Studies in Support of Special Populations

5. Stratified and Personalised Medicine

Stratified medicine is the use of a medicine that is targeted at a patient sub-population (a group or a proportion of patients), instead of using one medicine to treat all patients with a particular disease. The pharmaceutical industry is using this approach more and more in the development of new medicines.

Personalised medicine, on the other hand, aims to use targeted medicines and to take into account other information about the individual in order to tailor the treatment and management of the patient to their particular situation.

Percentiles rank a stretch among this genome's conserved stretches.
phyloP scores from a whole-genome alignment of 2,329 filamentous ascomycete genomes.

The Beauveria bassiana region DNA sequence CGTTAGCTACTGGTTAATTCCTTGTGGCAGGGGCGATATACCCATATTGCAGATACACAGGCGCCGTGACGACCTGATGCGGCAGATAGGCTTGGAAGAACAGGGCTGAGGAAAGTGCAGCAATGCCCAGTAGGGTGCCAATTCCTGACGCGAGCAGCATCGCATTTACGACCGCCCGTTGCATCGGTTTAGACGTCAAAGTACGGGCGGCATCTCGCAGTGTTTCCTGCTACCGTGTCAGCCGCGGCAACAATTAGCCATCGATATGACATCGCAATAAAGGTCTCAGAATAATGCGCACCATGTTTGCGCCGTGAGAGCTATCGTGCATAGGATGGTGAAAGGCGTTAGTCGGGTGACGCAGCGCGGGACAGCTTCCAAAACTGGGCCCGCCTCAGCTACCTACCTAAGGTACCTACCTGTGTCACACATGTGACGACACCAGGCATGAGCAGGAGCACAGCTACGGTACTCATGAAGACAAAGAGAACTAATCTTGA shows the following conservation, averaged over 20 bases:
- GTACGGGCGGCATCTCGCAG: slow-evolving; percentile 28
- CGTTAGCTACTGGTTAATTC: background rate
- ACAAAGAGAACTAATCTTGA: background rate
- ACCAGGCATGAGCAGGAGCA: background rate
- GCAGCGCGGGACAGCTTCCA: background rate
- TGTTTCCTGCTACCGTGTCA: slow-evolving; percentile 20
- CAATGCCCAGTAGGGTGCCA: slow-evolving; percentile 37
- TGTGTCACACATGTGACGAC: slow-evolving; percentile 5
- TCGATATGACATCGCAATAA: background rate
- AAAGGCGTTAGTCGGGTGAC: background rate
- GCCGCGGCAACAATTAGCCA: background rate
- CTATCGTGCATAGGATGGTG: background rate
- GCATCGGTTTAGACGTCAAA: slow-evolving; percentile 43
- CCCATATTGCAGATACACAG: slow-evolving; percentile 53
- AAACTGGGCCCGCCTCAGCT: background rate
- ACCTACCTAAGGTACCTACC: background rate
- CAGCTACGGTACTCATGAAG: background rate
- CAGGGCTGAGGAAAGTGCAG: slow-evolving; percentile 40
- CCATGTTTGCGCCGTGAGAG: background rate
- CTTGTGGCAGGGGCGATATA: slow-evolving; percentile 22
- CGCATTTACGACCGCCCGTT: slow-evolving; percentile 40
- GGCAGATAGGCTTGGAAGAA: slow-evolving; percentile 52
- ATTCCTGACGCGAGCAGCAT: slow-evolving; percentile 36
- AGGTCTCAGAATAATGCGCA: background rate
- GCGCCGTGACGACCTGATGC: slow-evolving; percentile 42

Both stratified and personalised medicine can also identify people at risk of developing diseases in the future.  

As these targeted medicines are by definition likely to be used by smaller patient groups the following challenges emerge:

  • new trial designs, appropriate statistical methods
  • new findings from molecular research and new technologies must be translated (adapted) for use in clinical trials
  • proper design and development of companion diagnostics
  • new techniques to discover and validate suitable biomarkers
  • new reliable ways to collect and manage large amounts of data, e.g. from biobanks.

Further information about personalised medicine will be covered in other courses.